Presidents have long claimed, however, that the constitutional principle of separation of powers implies that the Executive Branch has a privilege to resist certain encroachments by Congress and the judiciary, including some requests for information.
For example, in 1796, President Washington refused to comply with a request by the House of Representatives for documents relating to the negotiation of the then-recently adopted Jay Treaty with England.
The Senate alone plays a role in the ratification of treaties, Washington reasoned, and therefore the House had no legitimate claim to the material.
Accordingly, Washington provided the documents to the Senate but not the House.
Eleven years later, the issue of executive privilege arose in court. Counsel for Aaron Burr, on trial for treason, asked the court to issue a subpoena duces tecum–an order requiring the production of documents and other tangible items–against President Thomas Jefferson, who, it was thought, had in his possession a letter exonerating Burr.(Source)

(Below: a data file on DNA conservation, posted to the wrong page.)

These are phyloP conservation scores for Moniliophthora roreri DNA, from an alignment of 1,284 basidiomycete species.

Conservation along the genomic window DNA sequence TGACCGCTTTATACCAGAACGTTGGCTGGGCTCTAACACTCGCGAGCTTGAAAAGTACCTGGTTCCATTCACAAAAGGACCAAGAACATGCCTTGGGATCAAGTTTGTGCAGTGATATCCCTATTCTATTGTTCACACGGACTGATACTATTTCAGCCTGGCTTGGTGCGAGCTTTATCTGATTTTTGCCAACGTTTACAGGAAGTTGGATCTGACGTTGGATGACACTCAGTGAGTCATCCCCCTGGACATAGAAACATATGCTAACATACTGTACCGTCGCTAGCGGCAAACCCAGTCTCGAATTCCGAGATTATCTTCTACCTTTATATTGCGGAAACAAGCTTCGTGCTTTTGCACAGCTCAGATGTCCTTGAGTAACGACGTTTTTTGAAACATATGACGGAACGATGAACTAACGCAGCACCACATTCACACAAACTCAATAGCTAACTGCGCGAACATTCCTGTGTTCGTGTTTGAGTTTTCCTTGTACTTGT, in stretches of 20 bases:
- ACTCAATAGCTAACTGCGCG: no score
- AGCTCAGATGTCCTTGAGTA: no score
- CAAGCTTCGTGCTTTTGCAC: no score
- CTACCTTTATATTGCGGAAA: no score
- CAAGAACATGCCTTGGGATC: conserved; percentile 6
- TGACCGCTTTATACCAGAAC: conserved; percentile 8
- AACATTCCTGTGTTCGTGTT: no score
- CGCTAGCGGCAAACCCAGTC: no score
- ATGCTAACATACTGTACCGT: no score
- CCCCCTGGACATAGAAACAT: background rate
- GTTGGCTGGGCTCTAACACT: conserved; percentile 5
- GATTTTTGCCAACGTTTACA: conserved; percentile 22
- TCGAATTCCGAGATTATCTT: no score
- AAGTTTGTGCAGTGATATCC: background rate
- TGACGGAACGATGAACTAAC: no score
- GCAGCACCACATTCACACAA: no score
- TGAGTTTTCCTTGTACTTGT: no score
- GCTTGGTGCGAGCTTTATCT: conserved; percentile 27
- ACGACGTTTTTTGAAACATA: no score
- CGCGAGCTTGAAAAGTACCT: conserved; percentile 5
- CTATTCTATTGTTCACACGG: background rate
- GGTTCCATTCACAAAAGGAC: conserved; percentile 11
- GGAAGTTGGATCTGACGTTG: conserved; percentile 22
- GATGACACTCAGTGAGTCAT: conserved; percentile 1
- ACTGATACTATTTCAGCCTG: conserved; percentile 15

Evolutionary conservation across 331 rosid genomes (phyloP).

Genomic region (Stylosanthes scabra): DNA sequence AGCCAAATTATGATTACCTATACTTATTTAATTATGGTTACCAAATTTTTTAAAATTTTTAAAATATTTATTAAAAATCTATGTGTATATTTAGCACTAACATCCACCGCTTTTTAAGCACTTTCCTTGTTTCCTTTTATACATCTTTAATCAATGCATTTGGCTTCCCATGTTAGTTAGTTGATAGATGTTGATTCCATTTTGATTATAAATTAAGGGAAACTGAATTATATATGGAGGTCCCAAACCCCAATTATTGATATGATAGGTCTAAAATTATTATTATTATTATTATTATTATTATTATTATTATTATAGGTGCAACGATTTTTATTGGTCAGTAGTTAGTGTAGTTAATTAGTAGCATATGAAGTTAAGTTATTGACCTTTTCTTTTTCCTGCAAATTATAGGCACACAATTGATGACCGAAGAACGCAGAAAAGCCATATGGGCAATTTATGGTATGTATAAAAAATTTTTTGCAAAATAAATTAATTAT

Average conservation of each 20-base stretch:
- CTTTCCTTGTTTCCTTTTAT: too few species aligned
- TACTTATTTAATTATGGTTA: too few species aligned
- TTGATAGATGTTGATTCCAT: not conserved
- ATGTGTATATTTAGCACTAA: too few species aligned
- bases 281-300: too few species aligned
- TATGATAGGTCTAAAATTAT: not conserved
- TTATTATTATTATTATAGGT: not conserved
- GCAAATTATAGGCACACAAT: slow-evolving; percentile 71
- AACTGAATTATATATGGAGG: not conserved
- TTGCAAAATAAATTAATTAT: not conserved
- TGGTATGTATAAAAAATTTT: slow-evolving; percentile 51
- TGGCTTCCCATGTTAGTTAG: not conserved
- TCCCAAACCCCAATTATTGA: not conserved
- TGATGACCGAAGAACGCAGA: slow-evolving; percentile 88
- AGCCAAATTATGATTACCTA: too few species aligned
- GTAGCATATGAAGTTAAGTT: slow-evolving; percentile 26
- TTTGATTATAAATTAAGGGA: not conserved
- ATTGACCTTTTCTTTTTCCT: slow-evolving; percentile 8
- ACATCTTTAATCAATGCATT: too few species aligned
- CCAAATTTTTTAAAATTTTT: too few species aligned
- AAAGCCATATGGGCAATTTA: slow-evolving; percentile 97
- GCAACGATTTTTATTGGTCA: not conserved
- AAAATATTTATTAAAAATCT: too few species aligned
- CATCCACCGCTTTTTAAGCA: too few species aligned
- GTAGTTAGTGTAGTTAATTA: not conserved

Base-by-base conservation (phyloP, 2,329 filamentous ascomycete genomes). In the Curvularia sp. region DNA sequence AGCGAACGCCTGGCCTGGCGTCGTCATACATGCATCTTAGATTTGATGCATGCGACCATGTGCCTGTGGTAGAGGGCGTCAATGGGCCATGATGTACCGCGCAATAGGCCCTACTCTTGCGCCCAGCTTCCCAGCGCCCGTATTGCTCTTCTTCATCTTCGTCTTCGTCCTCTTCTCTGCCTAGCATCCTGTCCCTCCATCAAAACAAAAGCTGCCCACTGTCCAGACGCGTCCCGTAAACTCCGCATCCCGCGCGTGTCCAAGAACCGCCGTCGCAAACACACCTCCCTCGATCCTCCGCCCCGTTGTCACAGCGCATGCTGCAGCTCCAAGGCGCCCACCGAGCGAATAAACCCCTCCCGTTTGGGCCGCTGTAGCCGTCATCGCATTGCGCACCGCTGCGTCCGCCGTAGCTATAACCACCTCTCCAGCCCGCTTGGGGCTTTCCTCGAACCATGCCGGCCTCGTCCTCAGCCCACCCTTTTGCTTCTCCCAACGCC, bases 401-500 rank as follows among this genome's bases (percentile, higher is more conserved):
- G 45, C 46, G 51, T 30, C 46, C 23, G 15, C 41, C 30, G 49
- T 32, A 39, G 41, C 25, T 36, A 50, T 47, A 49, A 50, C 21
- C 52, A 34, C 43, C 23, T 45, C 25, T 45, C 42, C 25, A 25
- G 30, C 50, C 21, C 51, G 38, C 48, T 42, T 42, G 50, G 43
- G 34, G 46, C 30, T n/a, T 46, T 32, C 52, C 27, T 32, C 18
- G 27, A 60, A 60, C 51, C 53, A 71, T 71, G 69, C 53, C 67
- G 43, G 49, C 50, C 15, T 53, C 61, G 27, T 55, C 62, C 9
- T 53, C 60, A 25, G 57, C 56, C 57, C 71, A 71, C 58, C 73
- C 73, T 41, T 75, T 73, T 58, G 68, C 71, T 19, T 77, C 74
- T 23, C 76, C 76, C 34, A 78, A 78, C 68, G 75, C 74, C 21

The National Review
June 13, 2017
When Attorney General Jeff Sessions appears before the Senate Select Committee on Intelligence today, he may cite executive privilege to avoid answering certain questions.
You can expect congressional Democrats and their allies in the media to scream bloody murder about this, and contend this is an inappropriate claim to this power.
Why do we have executive privilege?
It’s been invoked going all the way back to George Washington; President Dwight Eisenhower summarized it pretty simply: “Any man who testifies as to the advice he gave me won’t be working for me that night.”
The theory behind this unique presidential power is simple: the president needs the best advice possible, and this means both the president and his advisers need to be able to speak to each other and discuss matters of state with confidentiality.
Sometimes the right course of action is not the popular one; those who speak to the president may not want their actual perspective revealed to the public.